“The Future of the Past in the Present Imperfect: Politics and the Subjects of History in Present-day France”
Tuesday, 21 March 2017, 4-5 p.m.
Location: 311 Glasscock Building
The paper is available to members of the Center’s listserv, or by contacting the Glasscock Center by phone at (979) 845-8328 or by e-mail at email@example.com.
Dr. Nathan Bracher is a Professor of French at Texas A&M University. His current research continues assess the politics of history and memory in France as variously manifest in public schools, commemorations, the press and media, and private life as well as in film and literature. Bracher’s recent publications include After the Fall: War and Occupation in Irène Némirovsky’s Suite française as well as several journal publications.
Even amid the raucous debate of the current presidential campaign season,which is presenting as many if not more vicissitudes and surprises than the 2016 American presidential election season, and in the context of an acute economic, political, and social crisis affecting France and many of its European partners, French history, the representation and narration of France’s past in all its forms, remains a vital concern because it is closely linked to its self-image or “national identity.” For a variety of reasons, the subjects of history and the national narrative are likely to remain salient characteristics of French society for the foreseeable future. My paper will explain how and why this unabated presence of the past remains such an important issue and what the debate over the “national narrative” (or “roman national”) in present-day French politics, culture, and society reveals on several levels.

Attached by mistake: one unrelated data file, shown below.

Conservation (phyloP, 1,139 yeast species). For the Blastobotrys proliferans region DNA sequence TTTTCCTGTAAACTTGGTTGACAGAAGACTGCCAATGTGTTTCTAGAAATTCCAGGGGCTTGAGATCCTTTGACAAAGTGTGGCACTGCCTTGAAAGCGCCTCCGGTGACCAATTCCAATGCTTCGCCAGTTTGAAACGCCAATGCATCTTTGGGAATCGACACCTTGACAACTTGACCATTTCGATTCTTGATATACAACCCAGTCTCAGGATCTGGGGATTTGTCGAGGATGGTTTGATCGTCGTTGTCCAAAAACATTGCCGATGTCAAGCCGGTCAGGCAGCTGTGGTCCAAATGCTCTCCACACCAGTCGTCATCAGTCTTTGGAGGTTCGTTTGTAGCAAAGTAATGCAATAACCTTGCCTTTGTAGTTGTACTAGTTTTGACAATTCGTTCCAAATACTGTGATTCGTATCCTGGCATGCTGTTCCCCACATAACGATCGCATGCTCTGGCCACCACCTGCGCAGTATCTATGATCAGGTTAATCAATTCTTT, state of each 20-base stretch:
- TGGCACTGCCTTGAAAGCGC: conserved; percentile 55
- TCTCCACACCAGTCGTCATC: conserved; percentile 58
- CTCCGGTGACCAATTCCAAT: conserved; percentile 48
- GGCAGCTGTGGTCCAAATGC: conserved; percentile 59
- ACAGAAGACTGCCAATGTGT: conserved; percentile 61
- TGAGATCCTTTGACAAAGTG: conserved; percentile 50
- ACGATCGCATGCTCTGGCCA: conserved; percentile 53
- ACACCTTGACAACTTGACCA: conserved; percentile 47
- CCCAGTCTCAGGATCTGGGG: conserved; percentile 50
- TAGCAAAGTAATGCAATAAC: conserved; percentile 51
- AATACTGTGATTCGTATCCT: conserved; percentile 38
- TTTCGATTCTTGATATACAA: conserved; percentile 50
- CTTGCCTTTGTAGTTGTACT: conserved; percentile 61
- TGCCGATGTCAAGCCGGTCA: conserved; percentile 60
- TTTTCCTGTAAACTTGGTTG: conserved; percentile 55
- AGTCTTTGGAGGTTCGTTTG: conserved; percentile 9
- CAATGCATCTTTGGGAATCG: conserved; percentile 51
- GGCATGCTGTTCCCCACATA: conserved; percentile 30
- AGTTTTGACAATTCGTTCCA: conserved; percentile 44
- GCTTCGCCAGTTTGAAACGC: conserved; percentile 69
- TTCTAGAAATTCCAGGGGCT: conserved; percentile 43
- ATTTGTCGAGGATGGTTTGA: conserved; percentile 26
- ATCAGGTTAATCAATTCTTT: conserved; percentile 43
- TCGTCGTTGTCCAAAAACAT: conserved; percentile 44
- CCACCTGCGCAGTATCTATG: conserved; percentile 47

The Faculty Colloquium offers faculty an opportunity to discuss a work-in-progress with colleagues from different disciplines. By long-standing practice, colloquium presenters provide a draft of their current research, which is made available to members of the Glasscock Center listserv. Each colloquium begins with the presenter’s short (10-15 minute) exposition of the project, after which the floor is open for comments and queries. The format is by design informal, conversational, and interdisciplinary.
The Glasscock Center extends a warm invitation to faculty and students to join in a discussion of Professor Bracher’s work-in-progress. The paper is available to members of the Center’s listserv, or by contacting the Glasscock Center by phone at (979) 845-8328 or by e-mail at firstname.lastname@example.org. To join the Center’s listserv and receive regular notices of colloquia and other events, please register at http://listserv.tamu.edu/archives/chr-l.html.